The thyroid follicular cells of PE were observed under an electron microscope. The nucleus was irregular, and the chromatin was aggregated in the nucleus. Many markedly dilated rough endoplasmic reticula and some swollen, cristae broken mitochondria were showed in the cytoplasm. Lysosome decreased. Ribosome, colloidal granules, and so on were also noticed. Large vacuoles and short, blunt, sparse microvilli were depicted in some cells (Figures 1(c) and 1(d)).

The thyroid follicular cells of PEAml were observed under an electron microscope. The nucleus was oval, and the chromatin in the nucleus was mildly aggregated. Slightly expanded rough endoplasmic reticulum and slightly swollen mitochondria were observed in the cytoplasm. Lysosomes and ribosomes with intact structures were also revealed in the cytoplasm. A few microvilli with well-developed borders were exhibited on the cell surface (Figures 1(e) and 1(f)).

3.3. Effect of Preeclampsia on Dio1 Expression in the Liver

Changes in hepatic Dio1 mRNA expression were analyzed (Figure 2(a)). The obtained results indicated that Dio1 mRNA expression levels were significantly decreased by 49.1% in PE rats than that in NOP rats (), while PEAml rats did increase the Dio1 mRNA expression level by 62.1% relative to that of PE animals ().

Changes in hepatic Dio1 protein expression were detected (Figures 2(b) and 2(c)). Consistent with the decrease of Dio1 mRNA expression, the expression of the encoding protein Dio1 in rats’ livers was significantly downregulated after L-NAME exposure (PE) compared with NOP rats (): grey value analysis showed that in NOP, the protein Dio1 was -fold of reference protein ACTIN, while in PE, the ratio of Dio1/ACTIN was , indicating that Dio1 protein expression reduced by 47.7%. Compared with the PE, Dio1 in PEAml rats were significantly elevated by 32.1% (), which was -fold of reference protein ACTIN.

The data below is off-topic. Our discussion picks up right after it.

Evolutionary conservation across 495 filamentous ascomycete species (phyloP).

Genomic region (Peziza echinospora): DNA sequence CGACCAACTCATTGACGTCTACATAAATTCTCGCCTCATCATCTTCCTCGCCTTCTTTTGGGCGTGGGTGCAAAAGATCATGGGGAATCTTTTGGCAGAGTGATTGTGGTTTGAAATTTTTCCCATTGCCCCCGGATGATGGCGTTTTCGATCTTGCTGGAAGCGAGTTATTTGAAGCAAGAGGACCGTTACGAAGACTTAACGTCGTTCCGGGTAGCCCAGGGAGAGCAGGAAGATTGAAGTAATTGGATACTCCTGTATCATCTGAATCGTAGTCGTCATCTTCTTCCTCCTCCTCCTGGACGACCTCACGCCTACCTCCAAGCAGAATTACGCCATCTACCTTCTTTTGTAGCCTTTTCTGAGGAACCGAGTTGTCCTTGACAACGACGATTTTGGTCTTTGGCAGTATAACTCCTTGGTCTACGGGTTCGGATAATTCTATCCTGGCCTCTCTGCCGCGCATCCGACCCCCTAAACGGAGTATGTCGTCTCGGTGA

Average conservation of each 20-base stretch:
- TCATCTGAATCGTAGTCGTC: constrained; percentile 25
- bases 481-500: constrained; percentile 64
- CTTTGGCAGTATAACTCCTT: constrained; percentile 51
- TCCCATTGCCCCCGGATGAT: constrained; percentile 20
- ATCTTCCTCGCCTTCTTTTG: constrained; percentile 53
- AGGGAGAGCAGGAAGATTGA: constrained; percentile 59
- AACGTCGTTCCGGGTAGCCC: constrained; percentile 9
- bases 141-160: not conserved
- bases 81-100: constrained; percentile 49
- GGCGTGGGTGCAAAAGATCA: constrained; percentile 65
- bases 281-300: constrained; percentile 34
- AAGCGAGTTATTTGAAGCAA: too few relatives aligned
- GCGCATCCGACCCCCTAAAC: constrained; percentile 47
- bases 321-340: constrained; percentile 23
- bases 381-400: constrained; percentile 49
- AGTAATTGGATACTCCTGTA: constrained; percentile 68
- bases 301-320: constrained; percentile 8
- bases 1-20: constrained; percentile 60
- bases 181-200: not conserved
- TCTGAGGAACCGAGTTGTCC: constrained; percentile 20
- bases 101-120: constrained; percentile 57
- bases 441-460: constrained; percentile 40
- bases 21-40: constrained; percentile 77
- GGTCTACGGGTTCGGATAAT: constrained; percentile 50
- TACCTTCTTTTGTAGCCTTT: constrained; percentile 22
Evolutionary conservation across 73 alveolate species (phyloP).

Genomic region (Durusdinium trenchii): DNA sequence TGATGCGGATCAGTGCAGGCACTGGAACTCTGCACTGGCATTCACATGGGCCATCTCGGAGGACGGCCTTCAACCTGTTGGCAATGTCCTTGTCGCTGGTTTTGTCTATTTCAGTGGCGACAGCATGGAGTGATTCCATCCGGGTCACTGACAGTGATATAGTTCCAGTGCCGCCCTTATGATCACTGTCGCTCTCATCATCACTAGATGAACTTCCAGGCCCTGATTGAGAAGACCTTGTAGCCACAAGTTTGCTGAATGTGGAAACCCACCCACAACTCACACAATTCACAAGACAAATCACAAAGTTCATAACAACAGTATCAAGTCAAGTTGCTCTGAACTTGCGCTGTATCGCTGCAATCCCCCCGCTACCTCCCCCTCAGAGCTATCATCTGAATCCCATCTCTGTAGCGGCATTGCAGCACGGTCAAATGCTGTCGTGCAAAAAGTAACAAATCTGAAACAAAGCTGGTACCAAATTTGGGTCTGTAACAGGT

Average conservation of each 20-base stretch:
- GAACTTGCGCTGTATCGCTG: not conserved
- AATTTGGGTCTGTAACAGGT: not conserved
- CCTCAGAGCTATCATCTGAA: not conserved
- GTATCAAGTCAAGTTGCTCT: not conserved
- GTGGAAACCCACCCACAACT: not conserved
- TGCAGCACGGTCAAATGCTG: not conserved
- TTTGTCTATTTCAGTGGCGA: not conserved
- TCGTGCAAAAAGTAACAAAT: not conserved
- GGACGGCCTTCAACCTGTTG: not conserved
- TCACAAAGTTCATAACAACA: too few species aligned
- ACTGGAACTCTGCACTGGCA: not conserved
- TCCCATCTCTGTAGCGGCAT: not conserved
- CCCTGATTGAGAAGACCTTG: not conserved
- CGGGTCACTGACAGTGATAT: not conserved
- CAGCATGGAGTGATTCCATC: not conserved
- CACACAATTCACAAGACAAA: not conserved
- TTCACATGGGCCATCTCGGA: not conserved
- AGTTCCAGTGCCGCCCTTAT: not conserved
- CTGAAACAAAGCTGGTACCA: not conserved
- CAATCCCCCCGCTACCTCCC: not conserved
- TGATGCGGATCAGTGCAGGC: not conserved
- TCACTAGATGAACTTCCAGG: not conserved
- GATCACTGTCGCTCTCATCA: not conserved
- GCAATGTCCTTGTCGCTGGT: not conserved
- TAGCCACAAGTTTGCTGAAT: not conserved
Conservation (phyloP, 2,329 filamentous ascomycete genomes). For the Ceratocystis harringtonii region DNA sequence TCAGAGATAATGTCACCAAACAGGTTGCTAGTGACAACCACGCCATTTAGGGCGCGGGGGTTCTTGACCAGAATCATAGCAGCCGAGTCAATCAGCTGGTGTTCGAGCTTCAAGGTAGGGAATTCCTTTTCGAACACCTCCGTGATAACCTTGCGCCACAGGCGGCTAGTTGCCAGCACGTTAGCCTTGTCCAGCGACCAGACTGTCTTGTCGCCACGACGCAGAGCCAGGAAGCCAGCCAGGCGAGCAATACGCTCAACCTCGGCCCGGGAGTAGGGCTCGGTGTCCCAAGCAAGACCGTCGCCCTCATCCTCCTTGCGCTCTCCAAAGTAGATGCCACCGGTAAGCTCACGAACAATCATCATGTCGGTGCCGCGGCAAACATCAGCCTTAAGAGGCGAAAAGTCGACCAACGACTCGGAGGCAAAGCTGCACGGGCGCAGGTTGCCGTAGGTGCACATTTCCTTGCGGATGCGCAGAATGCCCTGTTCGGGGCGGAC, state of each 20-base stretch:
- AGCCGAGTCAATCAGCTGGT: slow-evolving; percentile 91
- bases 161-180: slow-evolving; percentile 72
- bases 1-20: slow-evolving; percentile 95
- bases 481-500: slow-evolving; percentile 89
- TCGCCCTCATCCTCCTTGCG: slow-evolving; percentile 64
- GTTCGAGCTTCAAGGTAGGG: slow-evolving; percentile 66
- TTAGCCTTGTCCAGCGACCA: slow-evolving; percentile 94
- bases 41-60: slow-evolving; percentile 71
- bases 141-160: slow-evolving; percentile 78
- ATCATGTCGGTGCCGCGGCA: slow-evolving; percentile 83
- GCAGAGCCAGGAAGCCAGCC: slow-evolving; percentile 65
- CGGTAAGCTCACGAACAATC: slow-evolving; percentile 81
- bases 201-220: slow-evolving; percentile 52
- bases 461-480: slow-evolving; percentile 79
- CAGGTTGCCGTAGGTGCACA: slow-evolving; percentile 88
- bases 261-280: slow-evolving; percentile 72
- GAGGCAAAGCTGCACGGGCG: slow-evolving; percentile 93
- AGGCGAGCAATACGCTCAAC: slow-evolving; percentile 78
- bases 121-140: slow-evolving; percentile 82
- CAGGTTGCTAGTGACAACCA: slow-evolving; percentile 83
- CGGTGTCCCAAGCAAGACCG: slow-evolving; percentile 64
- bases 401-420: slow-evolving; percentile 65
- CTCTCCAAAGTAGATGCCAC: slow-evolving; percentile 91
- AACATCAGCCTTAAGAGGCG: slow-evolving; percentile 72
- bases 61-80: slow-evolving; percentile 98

3.4. Effect of Preeclampsia on Serum Levels of Thyroid Hormones

Changes in TSH, FT4, and FT3 were measured, and no significant difference between groups was observed () (Table 3).


ParametersNOPPEPEAml

TSH (ng/mL)
FT4 (pmol/L)
FT3 (pmol/L)

Data are mean values and standard deviations. per group.

4. Discussion

Many previous clinical studies have demonstrated that preeclampsia can result in thyroid dysfunction in pregnant women and had a significant adverse impact on maternal and fetal outcomes [31]. However, to the best of our knowledge, the specific mechanism of the effect of preeclampsia on hypothyroidism still needs to be elucidated. In this study, the significantly increased systolic blood pressure and urine protein in PE group rats induced by L-NAME are in accordance with the preeclamptic symptoms in the clinic [28]. According to the successful established animal model of preeclampsia, we investigate the underlying mechanism of the effect of preeclampsia on thyroid function.